• Comprehensive Ophthalmology, Cornea/External Disease, Neuro-Ophthalmology/Orbit

    This review article describes recent advances in the diagnosis, treatment and prevention of herpes zoster (HZ), as well as neurological and ophthalmological complications of infection.

    Study design

    The authors searched PubMed and Google scholar for published studies relevant to the management and complications of HZ.


    Based on this review, the authors recommend that antiviral treatment be initiated within 48 to 72 hours of HZ or herpes zoster ophthalmicus (HZO) onset to decrease pain and reduce complications. Furthermore, they recommend neuroimaging in all patients with neuro-ophthalmic manifestations such as diplopia and acute vision loss. Diagnostic confirmation using polymerase chain reaction and serology on paired serum and cerebrospinal fluid samples should be obtained in patients with neurological signs and symptoms or abnormal imaging.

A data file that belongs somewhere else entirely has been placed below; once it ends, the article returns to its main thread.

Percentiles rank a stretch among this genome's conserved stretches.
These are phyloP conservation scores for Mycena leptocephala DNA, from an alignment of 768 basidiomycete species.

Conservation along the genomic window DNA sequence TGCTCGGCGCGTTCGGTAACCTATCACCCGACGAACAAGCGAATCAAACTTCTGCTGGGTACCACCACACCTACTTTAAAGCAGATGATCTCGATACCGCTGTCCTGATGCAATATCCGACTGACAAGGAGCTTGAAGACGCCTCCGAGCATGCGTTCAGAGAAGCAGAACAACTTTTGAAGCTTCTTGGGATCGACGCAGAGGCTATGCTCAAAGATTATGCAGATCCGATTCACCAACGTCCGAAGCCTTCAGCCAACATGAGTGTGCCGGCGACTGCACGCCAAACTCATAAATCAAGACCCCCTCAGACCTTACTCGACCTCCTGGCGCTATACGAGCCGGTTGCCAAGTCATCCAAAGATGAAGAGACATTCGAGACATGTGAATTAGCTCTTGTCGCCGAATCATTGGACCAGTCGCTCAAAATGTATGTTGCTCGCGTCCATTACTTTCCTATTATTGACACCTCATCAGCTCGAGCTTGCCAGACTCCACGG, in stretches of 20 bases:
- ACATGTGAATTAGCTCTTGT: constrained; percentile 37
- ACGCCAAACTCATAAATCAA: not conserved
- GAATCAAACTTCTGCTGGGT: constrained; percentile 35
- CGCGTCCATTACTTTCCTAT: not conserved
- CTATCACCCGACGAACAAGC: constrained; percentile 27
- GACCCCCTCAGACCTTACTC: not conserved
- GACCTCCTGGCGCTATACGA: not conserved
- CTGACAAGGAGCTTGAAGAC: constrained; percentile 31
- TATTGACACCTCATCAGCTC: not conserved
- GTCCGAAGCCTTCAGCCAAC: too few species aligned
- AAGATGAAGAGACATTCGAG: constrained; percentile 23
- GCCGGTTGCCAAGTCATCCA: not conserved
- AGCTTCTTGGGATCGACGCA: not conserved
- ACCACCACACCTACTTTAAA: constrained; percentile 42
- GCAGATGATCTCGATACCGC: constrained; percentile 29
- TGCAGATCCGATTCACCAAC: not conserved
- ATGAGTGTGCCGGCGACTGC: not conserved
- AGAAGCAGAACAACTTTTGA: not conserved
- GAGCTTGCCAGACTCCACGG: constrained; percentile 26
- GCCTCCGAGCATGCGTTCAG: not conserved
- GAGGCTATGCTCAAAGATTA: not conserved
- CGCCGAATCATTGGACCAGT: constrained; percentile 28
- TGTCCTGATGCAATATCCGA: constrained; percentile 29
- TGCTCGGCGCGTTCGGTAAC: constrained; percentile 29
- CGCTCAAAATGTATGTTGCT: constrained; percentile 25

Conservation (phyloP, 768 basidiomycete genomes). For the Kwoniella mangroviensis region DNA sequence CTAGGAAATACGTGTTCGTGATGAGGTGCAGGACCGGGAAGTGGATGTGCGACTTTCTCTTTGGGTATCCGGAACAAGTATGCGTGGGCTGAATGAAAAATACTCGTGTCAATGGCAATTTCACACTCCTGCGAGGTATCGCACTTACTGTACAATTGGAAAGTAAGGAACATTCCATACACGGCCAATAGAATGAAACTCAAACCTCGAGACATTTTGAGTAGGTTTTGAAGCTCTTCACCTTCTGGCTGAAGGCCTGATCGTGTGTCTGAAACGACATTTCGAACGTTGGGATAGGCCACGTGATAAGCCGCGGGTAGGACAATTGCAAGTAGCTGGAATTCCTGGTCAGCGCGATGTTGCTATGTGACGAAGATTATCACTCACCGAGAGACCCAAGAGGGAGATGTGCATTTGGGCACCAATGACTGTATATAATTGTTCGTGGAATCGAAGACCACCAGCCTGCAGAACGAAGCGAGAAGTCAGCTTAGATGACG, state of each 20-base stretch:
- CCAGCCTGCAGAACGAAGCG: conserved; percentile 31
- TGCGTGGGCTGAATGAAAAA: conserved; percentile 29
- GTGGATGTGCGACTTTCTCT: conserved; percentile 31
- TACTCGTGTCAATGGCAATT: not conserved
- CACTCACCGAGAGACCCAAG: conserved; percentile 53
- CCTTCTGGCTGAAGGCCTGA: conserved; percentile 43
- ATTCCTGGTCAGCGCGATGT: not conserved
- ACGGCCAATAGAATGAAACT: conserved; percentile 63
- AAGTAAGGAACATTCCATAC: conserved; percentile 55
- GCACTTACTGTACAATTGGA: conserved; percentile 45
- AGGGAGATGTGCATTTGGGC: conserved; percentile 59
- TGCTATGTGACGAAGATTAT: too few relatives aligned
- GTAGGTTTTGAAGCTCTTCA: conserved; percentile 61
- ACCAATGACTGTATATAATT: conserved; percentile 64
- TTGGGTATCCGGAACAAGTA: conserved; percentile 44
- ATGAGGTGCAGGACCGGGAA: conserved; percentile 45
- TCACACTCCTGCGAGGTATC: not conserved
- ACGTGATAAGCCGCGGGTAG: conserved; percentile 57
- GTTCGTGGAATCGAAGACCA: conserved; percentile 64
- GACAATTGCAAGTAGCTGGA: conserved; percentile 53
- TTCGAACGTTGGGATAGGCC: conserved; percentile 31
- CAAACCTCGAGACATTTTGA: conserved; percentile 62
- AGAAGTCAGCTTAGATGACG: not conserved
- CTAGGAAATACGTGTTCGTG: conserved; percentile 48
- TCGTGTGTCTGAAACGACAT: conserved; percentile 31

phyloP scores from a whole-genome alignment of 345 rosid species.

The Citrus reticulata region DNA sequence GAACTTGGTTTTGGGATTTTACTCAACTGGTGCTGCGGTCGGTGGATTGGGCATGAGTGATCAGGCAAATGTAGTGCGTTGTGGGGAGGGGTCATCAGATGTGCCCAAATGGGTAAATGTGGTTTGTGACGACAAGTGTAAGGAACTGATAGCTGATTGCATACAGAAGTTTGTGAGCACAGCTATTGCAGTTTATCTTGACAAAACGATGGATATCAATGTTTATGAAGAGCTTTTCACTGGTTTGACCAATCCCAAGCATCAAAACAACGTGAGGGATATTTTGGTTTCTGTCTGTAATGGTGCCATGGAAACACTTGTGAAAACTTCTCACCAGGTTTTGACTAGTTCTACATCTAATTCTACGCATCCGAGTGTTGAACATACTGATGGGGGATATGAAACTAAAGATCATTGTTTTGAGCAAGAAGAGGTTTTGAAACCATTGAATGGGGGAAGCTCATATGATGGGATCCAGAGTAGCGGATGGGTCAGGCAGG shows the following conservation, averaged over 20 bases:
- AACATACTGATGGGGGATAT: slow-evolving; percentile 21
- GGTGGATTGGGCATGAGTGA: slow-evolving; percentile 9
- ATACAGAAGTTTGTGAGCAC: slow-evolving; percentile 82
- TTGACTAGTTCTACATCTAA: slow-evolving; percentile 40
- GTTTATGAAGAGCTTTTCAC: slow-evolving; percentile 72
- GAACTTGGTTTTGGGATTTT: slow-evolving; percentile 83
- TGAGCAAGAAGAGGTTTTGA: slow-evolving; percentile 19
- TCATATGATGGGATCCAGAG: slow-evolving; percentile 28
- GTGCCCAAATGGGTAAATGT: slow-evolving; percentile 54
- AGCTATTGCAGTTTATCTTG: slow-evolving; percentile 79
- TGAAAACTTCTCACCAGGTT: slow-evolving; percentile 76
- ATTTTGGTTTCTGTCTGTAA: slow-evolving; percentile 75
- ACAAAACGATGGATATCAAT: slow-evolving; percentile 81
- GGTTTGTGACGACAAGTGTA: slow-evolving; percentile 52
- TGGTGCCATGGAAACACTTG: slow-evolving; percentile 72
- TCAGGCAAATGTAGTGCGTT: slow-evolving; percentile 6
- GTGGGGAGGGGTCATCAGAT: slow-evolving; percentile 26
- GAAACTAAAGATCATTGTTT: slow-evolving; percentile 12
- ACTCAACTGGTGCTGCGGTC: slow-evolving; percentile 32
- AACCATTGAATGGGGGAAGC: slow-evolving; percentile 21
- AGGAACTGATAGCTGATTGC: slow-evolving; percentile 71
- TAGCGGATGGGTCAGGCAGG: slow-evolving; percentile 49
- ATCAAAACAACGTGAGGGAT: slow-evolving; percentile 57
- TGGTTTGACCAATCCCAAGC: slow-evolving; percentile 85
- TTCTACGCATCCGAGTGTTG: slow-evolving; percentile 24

Neurological or retinal manifestations of varicella zoster virus (VZV) infection warrant immediate treatment with intravenous acyclovir, whereas oral antivirals are appropriate for isolated optic neuropathy or cranial nerve palsy. Patients with isolated optic neuropathy have a good prognosis for visual recovery, while isolated ocular motor cranial nerve palsy carries an excellent prognosis.


    This is a review article and the conclusions are limited by the available literature.

    Clinical significance

    Complications of HZ can adversely affect quality of life and increase health care costs. The findings underscore the importance of vaccination in elderly and immunocompromised patients.